GAS: Triggers

Publicado a 24/01/2018, 14:27 por Luis Pitta -org-   [ atualizado a 25/01/2018, 14:56 ]
Triggers Temporais ou Installable Triggers

Like simple triggers, installable triggers let Apps Script run a function automatically when a certain event, such as opening a document, occurs. Installable triggers, however, offer more flexibility than simple triggers: they can call services that require authorization, they offer several additional types of events including time-driven (clock) triggers, and they can be controlled programmatically. For both simple and installable triggers, Apps Script passes the triggered function an event object that contains information about the context in which the event occurred.

Time-driven triggers

A time-driven trigger (also called a clock trigger) is similar to a cron job in Unix. Time-driven triggers let scripts execute at a particular time or on a recurring interval, as frequently as every minute or as infrequently as once per month. (Note that an add-on can use a time-driven trigger once per hour at most.) The time may be slightly randomized — for example, if you create a recurring 9 a.m. trigger, Apps Script chooses a time between 9 a.m. and 10 a.m., then keeps that timing consistent from day to day so that 24 hours elapse before the trigger fires again.


Installable Triggers

Like simple triggers, installable triggers let Apps Script run a function automatically when a certain event, such as opening a document, occurs. Installable triggers, however, offer more flexibility than simple triggers: they can call services that require authorization, they offer several additional types of events including time-driven (clock) triggers, and they can be controlled programmatically. For both simple and installable triggers, Apps Script passes the triggered function an event object that contains information about the context in which the event occurred.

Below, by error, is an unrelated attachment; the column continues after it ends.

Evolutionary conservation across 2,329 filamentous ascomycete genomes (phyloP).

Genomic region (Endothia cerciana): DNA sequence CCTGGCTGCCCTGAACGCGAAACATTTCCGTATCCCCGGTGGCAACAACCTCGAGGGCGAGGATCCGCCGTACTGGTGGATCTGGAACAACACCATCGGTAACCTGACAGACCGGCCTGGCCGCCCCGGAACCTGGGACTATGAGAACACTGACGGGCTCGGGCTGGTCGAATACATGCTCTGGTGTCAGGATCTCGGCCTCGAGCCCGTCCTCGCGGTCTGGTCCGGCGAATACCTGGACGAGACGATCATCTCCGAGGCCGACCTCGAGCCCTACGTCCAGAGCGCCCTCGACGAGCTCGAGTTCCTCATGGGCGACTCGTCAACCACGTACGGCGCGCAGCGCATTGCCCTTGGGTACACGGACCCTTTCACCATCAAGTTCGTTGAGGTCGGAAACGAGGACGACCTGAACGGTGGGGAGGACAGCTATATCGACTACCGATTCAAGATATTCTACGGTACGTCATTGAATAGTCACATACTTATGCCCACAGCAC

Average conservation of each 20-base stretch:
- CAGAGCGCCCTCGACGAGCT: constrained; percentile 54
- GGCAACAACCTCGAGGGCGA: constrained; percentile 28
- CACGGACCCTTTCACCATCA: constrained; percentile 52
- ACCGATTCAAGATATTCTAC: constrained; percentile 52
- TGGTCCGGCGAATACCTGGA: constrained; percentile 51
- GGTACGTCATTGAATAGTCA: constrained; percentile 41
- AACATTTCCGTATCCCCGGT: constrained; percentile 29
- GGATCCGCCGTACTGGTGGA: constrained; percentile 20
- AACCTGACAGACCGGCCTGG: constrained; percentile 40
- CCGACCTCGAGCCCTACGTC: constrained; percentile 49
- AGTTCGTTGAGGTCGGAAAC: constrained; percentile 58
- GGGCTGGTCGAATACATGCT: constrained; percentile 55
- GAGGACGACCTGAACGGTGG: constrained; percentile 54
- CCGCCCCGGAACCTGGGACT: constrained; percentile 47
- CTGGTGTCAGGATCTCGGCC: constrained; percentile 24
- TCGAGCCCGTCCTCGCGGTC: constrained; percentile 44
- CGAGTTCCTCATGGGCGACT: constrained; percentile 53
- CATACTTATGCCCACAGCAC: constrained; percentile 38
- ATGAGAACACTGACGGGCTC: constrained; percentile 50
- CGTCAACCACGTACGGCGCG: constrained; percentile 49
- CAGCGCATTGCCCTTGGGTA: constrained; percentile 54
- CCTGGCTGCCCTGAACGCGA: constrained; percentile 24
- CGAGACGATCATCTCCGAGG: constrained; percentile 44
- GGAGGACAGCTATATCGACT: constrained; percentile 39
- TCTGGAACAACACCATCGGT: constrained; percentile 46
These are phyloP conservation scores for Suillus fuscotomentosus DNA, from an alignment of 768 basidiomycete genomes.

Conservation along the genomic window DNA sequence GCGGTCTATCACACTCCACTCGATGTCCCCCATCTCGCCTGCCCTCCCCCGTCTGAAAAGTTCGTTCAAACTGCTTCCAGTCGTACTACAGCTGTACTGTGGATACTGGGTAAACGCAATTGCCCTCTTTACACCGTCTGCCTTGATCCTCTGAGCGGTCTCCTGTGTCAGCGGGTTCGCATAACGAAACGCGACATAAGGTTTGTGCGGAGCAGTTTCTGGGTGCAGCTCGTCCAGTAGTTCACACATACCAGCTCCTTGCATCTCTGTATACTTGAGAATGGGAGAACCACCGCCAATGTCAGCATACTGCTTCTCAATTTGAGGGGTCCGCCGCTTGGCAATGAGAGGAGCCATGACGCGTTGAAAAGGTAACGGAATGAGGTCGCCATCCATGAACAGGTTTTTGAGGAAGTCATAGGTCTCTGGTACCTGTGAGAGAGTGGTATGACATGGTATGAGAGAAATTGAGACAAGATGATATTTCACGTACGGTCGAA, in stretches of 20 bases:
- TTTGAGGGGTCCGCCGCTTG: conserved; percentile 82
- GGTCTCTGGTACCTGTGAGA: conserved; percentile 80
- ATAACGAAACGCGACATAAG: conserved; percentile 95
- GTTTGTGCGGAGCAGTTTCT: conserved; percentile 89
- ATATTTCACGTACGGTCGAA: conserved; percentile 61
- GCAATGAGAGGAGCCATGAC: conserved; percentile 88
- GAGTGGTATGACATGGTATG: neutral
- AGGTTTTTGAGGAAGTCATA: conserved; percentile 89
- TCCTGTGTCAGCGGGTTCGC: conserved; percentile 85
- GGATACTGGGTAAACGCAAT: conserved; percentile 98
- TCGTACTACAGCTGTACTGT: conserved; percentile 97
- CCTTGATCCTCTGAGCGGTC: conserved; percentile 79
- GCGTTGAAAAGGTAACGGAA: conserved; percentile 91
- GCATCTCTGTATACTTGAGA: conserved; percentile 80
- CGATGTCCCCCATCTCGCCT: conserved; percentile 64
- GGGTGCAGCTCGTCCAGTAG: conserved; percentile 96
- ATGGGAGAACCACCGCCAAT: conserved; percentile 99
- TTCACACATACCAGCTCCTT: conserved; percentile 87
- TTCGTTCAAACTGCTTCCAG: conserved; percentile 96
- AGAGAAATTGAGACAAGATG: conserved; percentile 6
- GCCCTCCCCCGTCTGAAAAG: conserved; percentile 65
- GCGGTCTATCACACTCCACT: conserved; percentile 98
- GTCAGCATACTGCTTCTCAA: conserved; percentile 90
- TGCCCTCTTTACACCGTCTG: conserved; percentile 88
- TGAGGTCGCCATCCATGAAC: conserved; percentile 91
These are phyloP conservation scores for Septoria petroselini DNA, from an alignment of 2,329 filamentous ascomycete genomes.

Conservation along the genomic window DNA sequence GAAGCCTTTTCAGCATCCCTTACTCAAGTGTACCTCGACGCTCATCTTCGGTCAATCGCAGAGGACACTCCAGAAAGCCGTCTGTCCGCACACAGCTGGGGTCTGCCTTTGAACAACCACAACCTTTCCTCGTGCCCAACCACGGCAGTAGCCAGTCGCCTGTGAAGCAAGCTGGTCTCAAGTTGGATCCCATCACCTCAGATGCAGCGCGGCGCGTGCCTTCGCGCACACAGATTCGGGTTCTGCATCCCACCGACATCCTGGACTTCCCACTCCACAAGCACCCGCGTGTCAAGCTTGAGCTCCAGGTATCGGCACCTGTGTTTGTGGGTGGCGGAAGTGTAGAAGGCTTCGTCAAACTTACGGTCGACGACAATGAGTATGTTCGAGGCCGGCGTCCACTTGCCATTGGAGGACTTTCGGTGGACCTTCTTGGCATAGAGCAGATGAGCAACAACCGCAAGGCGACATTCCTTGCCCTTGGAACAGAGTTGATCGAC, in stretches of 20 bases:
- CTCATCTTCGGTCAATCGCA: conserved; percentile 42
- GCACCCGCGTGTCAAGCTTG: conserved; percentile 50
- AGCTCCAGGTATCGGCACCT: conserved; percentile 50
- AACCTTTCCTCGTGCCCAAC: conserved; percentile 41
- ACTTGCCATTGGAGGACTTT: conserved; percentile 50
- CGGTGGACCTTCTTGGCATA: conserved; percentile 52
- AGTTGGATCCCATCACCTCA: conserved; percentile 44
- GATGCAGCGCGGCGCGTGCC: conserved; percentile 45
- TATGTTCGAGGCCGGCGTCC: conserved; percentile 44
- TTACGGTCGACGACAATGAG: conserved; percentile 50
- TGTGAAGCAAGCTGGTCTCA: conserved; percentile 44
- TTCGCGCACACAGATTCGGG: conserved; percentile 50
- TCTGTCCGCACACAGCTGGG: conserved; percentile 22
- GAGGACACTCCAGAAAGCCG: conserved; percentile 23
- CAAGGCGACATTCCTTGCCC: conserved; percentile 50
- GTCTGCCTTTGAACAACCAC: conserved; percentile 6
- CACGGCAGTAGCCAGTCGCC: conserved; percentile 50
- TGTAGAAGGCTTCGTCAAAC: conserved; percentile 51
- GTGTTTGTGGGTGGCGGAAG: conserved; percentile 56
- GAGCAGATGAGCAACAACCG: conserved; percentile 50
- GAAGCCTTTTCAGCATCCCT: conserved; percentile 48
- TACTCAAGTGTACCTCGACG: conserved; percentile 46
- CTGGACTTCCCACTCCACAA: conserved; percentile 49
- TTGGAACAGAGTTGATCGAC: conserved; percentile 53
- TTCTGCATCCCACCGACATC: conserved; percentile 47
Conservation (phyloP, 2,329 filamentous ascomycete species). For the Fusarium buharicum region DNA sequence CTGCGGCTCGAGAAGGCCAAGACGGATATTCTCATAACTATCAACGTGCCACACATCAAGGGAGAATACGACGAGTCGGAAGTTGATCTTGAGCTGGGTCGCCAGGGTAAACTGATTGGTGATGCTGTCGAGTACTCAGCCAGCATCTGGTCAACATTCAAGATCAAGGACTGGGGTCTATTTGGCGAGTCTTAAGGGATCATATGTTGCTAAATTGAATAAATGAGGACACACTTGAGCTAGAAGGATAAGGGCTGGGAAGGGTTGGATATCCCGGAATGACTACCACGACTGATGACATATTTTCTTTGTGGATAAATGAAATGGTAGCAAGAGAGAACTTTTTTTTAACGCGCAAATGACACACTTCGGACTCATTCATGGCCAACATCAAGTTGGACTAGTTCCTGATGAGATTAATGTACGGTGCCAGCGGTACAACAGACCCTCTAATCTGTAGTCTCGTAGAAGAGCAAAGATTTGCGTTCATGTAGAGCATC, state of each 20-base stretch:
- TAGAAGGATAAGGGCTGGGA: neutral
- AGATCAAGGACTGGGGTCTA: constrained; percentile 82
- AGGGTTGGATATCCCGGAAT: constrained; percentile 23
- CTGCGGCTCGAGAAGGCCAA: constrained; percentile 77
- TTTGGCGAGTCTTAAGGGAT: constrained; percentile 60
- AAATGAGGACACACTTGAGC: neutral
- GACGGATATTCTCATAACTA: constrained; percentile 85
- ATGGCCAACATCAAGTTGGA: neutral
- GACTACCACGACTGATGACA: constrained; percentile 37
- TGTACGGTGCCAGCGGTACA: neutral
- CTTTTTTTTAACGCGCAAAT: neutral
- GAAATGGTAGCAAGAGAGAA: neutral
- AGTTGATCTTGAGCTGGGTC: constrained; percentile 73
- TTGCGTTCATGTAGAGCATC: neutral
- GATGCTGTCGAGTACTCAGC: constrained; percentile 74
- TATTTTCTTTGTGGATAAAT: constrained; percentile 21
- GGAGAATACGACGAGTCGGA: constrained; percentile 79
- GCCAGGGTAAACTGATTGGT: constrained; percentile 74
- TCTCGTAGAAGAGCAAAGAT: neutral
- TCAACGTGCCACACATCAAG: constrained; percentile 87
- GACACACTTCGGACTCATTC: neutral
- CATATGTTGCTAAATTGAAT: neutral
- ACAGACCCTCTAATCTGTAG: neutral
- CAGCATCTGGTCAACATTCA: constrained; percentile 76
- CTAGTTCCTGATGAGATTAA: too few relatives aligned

Restrictions

Even though installable triggers offer more flexibility than simple triggers, they are still subject to several restrictions:

  • They do not run if a file is opened in read-only (view or comment) mode.
  • Script executions and API requests do not cause triggers to run. For example, calling FormResponse.submit() to submit a new form response does not cause the form's submit trigger to run.
  • Installable triggers always run under the account of the person who created them. For example, if you create an installable open trigger, it will run when your colleague opens the document (if your colleague has edit access), but it will run as your account. This means that if you create a trigger to send an email when a document is opened, the email will always be sent from your account, not necessarily the account that opened the document. However, you could create an installable trigger for each account, which would result in one email sent from each account.
  • A given account cannot see triggers installed from a second account, even though the first account can still activate those triggers.

Time-driven triggers

A time-driven trigger (also called a clock trigger) is similar to a cron job in Unix. Time-driven triggers let scripts execute at a particular time or on a recurring interval, as frequently as every minute or as infrequently as once per month. (Note that an add-on can use a time-driven trigger once per hour at most.) The time may be slightly randomized — for example, if you create a recurring 9 a.m. trigger, Apps Script chooses a time between 9 a.m. and 10 a.m., then keeps that timing consistent from day to day so that 24 hours elapse before the trigger fires again.

G Suite application triggers